Sign ordinance sent to attorney

Gray Hughes

The Hill City Planning and Zoning Commission took the next step to updating its electronic sign policy.

At its regular meeting held on Monday, the commissioners present unanimously voted 4-0 to send the revisions to city attorney Frank Bettmann for his comments. Commissioner Rollie Noem was not present at the meeting.

Before the vote Hill City business owner and long-time resident Vic Alexander expressed some displeasure with the board stemming from comments made at a previous meeting regarding the change to the sign ordinance.

“I’ve been bothered since last meeting by some terminology used at the last part of the meeting,” Alexander said. “We need to structure things so it gets the approval of the city council in addition to you all.”

Alexander said the commission at the last meeting wanted to keep doing things “the right way.” Alexander said his understanding of what the commission is supposed to be doing is the work of the people and not for personal gain.

If something the commission does appears as if it will not pass muster at the city council, the commission should take a look at what they are doing and why they are doing it, Alexander added.

Dale Householder, chairman of the commission, thanked Alexander for his comments. Hill City mayor Kathy Skorzewski asked Alexander if he could make the same comments at the next Hill City Common Council meeting.

After Alexander’s comments, the board started working on and discussing the sign ordinance revision. One of the biggest changes to the ordinance would be for the animated sign definition.

The new definition for animated signs would read: “a sign or display that uses movement or the appearance of movement through the use of patterns of light, changes in color or light intensity or through any other method; except for the scrolling of a static message or scene onto or off a sign board in one direction per message.”

Dani Schade, development service coordinator for Hill City, explained this definition would allow for the electronic reader board signs seen in Hill City at places such as the school, Super 8 Motel and Krull’s Market.

New definitions for digital signs (signs on a digital screen), electronic message sign or center (also known as reader board signs), feather flags and others were also added to the packet that would be sent off to Bettmann for his review.

A severability clause was also added, which reads, “if one or more sections of this sign code are found to be invalid, the remaining sections stand on their own and are still valid.”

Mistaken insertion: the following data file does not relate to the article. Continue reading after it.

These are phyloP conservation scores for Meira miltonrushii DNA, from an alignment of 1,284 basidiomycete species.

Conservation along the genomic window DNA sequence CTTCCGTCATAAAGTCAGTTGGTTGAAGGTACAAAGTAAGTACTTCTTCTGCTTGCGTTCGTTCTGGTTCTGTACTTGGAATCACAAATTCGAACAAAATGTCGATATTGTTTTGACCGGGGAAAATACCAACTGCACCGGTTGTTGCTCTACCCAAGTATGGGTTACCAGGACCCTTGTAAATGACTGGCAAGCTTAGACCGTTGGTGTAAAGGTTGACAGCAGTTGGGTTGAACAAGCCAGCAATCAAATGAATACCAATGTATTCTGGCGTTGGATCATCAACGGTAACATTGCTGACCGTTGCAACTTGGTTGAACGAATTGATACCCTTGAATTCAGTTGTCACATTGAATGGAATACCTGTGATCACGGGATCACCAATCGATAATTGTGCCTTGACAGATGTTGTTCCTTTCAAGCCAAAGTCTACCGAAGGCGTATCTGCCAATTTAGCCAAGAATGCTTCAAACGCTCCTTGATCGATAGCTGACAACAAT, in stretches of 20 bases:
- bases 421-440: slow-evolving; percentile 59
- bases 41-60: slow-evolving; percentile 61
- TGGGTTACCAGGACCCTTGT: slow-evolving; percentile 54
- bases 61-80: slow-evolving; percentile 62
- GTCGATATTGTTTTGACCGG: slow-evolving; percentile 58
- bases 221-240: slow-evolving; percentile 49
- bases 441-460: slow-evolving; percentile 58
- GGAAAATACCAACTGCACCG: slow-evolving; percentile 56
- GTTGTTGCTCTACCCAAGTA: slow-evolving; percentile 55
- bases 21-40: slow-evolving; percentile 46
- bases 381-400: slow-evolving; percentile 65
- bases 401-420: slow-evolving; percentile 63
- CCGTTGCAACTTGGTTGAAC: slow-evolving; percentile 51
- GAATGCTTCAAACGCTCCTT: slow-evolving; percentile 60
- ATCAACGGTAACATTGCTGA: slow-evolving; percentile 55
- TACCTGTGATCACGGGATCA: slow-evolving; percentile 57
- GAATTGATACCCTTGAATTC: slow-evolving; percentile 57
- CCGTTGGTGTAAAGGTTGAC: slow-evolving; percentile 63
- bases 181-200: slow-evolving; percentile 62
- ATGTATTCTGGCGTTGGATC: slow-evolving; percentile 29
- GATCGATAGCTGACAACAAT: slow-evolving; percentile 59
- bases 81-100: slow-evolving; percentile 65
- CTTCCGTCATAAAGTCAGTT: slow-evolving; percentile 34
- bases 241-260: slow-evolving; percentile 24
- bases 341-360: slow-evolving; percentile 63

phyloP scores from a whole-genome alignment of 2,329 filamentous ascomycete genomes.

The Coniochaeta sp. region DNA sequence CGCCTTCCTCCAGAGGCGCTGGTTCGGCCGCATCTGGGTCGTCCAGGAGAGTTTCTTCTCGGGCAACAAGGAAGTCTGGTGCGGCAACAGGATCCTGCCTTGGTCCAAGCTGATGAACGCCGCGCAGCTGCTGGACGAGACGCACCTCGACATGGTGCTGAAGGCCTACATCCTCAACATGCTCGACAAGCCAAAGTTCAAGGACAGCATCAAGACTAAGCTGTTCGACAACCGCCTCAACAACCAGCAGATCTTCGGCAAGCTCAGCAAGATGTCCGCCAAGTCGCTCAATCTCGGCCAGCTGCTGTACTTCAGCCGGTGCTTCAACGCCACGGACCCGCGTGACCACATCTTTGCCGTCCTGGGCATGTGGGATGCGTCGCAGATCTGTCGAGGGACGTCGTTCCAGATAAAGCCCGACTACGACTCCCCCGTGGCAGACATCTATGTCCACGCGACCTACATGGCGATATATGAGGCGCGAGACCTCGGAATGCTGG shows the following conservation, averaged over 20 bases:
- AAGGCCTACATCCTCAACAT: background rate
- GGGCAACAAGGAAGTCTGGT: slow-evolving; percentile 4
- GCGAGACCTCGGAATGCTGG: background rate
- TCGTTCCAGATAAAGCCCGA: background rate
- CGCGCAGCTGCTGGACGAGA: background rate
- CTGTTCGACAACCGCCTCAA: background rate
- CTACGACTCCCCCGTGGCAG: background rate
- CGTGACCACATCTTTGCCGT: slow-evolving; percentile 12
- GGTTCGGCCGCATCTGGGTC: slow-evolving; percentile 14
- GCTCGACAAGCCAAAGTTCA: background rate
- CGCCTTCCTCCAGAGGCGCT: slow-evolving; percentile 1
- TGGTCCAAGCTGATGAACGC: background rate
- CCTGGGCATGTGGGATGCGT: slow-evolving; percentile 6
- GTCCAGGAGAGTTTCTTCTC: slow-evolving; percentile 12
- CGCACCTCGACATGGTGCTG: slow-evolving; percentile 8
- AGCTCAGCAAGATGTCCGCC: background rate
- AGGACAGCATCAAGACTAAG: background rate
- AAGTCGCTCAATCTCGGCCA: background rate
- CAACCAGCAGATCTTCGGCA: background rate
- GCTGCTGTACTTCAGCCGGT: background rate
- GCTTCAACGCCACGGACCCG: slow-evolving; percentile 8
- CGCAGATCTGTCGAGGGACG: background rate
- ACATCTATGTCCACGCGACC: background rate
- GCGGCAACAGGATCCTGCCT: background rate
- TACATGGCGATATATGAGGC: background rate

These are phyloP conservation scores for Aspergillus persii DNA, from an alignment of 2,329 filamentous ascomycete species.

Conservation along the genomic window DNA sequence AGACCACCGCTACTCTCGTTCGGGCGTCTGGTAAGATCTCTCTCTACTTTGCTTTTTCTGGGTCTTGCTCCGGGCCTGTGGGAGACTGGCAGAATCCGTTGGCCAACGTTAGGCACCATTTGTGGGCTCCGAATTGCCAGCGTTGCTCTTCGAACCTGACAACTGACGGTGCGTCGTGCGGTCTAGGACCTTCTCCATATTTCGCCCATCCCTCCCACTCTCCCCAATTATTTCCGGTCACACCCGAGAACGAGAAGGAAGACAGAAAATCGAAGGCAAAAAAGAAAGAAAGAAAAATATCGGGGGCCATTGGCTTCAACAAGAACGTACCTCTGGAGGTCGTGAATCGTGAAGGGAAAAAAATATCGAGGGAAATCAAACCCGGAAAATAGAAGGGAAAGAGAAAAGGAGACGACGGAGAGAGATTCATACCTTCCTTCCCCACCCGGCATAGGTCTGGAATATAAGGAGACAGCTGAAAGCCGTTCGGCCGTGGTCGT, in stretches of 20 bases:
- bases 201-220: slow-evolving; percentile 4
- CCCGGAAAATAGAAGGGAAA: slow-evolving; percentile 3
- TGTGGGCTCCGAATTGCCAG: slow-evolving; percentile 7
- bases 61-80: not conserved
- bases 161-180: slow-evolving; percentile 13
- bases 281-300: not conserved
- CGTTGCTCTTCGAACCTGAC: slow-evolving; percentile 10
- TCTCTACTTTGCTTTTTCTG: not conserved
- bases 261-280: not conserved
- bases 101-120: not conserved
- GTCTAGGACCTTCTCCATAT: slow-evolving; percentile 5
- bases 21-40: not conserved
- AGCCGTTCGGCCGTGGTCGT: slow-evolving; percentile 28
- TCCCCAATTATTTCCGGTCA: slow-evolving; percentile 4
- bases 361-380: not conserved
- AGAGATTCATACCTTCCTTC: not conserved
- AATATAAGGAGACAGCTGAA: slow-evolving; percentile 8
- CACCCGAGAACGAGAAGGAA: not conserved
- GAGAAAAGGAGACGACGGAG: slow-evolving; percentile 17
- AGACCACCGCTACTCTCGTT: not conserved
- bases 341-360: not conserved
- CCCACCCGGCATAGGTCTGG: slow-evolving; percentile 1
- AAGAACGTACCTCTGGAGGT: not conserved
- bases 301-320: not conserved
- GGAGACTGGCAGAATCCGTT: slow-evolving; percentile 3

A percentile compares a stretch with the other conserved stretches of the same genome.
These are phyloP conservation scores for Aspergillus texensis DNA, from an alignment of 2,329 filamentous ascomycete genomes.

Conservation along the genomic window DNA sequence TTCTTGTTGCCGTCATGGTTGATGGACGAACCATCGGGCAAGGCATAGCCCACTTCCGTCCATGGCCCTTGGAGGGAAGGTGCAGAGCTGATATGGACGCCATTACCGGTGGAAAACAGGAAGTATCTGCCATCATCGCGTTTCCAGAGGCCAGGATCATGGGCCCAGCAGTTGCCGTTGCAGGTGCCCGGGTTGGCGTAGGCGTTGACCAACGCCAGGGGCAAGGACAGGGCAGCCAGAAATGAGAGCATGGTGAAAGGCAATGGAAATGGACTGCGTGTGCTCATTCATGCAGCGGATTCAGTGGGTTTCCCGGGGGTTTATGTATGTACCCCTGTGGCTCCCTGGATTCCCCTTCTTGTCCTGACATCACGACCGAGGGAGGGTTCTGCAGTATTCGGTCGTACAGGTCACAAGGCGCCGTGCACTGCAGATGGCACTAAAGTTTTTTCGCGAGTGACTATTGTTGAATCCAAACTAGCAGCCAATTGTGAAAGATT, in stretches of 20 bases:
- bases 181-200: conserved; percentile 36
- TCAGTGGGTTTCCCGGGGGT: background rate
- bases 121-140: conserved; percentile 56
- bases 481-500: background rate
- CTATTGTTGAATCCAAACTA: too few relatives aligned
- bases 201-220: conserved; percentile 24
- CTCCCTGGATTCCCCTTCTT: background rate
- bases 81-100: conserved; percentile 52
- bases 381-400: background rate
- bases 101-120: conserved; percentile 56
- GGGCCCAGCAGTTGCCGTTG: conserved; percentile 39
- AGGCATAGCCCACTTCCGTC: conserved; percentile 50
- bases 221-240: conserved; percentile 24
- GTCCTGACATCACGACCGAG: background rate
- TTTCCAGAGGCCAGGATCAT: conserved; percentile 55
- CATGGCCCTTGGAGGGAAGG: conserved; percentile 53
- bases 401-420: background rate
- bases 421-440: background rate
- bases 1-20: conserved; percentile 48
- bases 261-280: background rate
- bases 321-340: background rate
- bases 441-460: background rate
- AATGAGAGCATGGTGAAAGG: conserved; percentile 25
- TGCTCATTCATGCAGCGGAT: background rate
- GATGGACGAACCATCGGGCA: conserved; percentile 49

A clause was also added to the maintenance, repair and removal section of the ordinance, which states once any sign’s ad copy has deteriorated by 50 percent as determined by the code official or is in non-working condition, the owner, person or firm using the sign would have to make the sign conform to the code.

A feather flag with no ad copy was added to the types of signs that would be exempt by the ordinance.

This possibility raised some concerns by members of the commission and those in the audience.

Connie Wolters, a member of the planning and zoning commission, said she thought the entire reason for the sign ordinance revision is to protect the appearance of the downtown. Having multiple feather flags, she said, could ruin this.

“I don’t know where they would put them, though,” countered Schade.

Alexander was concerned that the limit of three feather flags with copy per property could be limiting.

Since he owns several downtown properties, many of which stand next to each other, Alexander wanted to know what constituted a property. Little parts in the code that limit what he can do with property makes a difference, Alexander said.

Schade said, if needed, Alexander could come to planning and zoning and get variances if he needs more on his properties.

Members of the commission worked to come up with a more agreeable term.

“We can call them businesses,” said Ron Walker, a member of the commission.

Alexander said he would be fine with that change.

Householder said the board should do “businesses/properties,” to which the other members of the commission agreed.

“We need to keep in mind what is best for the community at large,” Skorzewski said.

After that discussion, the commission voted to send the ordinance revision to Bettmann for his comments and changes.

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